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The Seven Lamps of Architecture
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The Seven Lamps of Architecture

3.81 of 5 stars 3.81  ·  rating details  ·  382 ratings  ·  13 reviews
This historic book may have numerous typos and missing text. Purchasers can usually download a free scanned copy of the original book (without typos) from the publisher. Not indexed. Not illustrated. 1849 edition. Excerpt: ... 27 CHAP. II. THE LAMP OF TROTH. I. There is a marked likeness between the virtue of man and the enlightenment of the globe he inhabits -- the same d ...more
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Published (first published January 1st 1907)
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What I learned?
The Importance of Being Ornamental.
THE SEVEN LAMPS OF ARCHITECTURE. (1849). John Ruskin. ***.
Ruskin was one of the most famous men of the Victorian Age. He was a writer, a critic, a painter, and a lecturer of note. He was clearly responsible for the definition of ‘taste’ in both the fine and decorative arts. This book combines a series of lectures on architecture. He manages to illuminate what is good in this field from what is bad. The ‘lamps’ he uses for this illumination consist of his opinions that apply under Sacrifice, Trut
Czarny Pies
Dec 16, 2014 Czarny Pies rated it 4 of 5 stars  ·  review of another edition
Recommends it for: Old curmudgeons who believe that bad taste in art is a sin.
Recommended to Czarny by: Marcel Proust
Shelves: art-architecture
This book is as they used to say in the sixties a hoot. It is a dazzling display of erudition, insight and laughable drivel. It was in a word everything that I hoped it would be. I read this book because Ruskin was greatly admired by Marcel Proust who considered him to be the greatest authority on aesthetic values of his generation. Such was Proust's admiration for Ruskin that he translated Ruskin's Bible of Amiens into French. I started the Seven Lamps of Architecture expecting a rant on art li ...more
Kirtikhacara Jayadhira
ในแวดงวงศิลปะ-สถาปัตย์ และวรรณกรรม ชื่อของ John Ruskin ย่อมเป็นที่คุ้นเคยกันดี. เขาเป็นนักวิจารณ์สถาปัตยกรรมคนต้นๆที่วางแนวทางการประเมินค่าในเชิงสุนทรียภาพทางสถาปัตย์เอาไว้ โดยมีหนังสือเล่มนี้ และ The Stones of Venice, 3 vols (1851-1853) ที่เขาขยายความคิดในประทีปทั้งเจ็ดจากเล่มนี้โดยใช้สถาปัตยกรรมในเมืองเวนิสมาเป็นกรณีศึกษาต่อมา เป็นบรรทัดฐาน ซึ่งมีอิทธิพลต่อสถาปนิกและผู้วางทฤษฏีทางสถาปัตย์รุ่นต่อๆมา อันยังคงใช้มาจนทุกวันนี้. แม้ว่าสถาปัตยกรรมที่ Ruskin ยกมาเอ่ยถึงจะเป็นสถาปัตยกรรมของยุโรปในสมัย ...more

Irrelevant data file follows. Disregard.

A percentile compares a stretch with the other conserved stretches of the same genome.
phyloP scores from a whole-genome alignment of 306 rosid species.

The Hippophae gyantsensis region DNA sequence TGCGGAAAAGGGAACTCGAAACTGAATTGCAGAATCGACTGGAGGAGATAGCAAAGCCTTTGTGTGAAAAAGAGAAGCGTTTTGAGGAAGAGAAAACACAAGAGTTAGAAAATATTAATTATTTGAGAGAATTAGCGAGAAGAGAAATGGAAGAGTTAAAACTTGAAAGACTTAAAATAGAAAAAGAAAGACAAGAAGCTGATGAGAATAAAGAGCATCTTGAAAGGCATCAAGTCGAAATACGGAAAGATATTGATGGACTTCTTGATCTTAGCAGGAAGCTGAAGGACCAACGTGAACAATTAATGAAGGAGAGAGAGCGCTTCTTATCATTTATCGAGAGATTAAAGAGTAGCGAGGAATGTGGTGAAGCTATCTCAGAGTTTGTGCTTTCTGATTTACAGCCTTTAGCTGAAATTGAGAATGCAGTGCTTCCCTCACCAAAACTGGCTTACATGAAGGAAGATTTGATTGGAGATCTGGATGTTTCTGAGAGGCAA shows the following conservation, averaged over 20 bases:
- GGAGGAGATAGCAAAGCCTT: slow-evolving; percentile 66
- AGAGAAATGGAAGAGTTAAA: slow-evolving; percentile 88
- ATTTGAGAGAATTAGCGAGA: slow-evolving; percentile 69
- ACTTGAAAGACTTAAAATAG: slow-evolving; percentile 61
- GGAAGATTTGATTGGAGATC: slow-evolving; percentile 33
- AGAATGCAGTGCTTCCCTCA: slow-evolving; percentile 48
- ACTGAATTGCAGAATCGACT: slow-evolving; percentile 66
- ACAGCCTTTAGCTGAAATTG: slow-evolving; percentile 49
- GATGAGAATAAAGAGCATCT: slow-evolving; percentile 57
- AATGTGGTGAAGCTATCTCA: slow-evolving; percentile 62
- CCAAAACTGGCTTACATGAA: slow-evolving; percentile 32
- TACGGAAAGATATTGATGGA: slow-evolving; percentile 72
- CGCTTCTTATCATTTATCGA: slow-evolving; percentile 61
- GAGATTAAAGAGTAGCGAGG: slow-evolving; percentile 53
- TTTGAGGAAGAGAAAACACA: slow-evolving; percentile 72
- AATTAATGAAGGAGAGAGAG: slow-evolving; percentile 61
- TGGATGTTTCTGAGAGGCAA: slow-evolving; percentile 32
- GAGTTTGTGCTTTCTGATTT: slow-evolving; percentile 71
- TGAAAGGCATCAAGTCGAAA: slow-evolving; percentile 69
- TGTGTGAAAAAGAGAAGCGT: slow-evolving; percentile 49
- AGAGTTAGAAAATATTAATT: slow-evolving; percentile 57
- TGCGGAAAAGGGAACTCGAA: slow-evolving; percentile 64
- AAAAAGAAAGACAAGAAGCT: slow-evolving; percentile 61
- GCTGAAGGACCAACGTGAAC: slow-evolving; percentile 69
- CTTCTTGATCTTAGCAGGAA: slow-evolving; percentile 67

Though I see from reading this how Ruskin might have been an inspiration to the Arts and Crafts movement, it's hard to believe that Frank Lloyd Wright read this book also! Ruskin was at heart a reactionary...I suppose against the Industrial Revolution and the threats the concept of liberty posed to the established social order. What modern American could possibly read "The Lamp of Obedience" without wincing?

Still, it's always worthwhile to read such an influential work. Ruskin's style is a bit c
Haythem Bastawy
Definitely an experience, a very different read. The Seven Lamps of Architecture is one of Ruskin's many books on art, sculpture and architecture. He writes beautifully but reignlessly and could keep going on around the same point ceaselessly. It is fascinating though the extremely pious tone he speaks through, knowing that later in life he gave up his faith.

The Seven Lamps of Architecture is a fascinating keen depiction of the degenration of European civilisation from the Renaissance onwards th
Grey Walker
It's slow reading, because I have to put myself in Ruskin "headspace" whenever I pick it up. I remember blitzing through it in college, but I was taking a Victorian lit class, and it was all Victorian English, all the time.
Pretentious twaddle, much of which seems to have been disproved by later architectural events. Must have imagined it had some virtue when I picked it up, but so glad I only tackled this as a flying/waiting at airport filler.
I didn't quite finish this one. I'm wanting to try reading it again once I know a little more about architecture.
I found John Ruskin to be a bit irritating. This isn't the sort of book you read for fun.
Brittany Petruzzi
Might just win in the fisticuffs against Vitruvius for best book on architecture.
Steven Felicelli
as postmodernist, this book is hard to read now
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John Ruskin was born on 8 February 1819 at 54 Hunter Street, London, the only child of Margaret and John James Ruskin. His father, a prosperous, self-made man who was a founding partner of Pedro Domecq sherries, collected art and encouraged his son's literary activities, while his mother, a devout evangelical Protestant, early dedicated her son to the service of God and devoutly wished him to beco ...more
More about John Ruskin...
The King of the Golden River On Art and Life The Stones of Venice Unto This Last and Other Writings (Penguin Classics) Sesame and Lilies

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“To speak and act truth with constancy and precision is nearly as difficult, and perhaps as meretorious, as to speak it under intimidation or penalty” 13 likes
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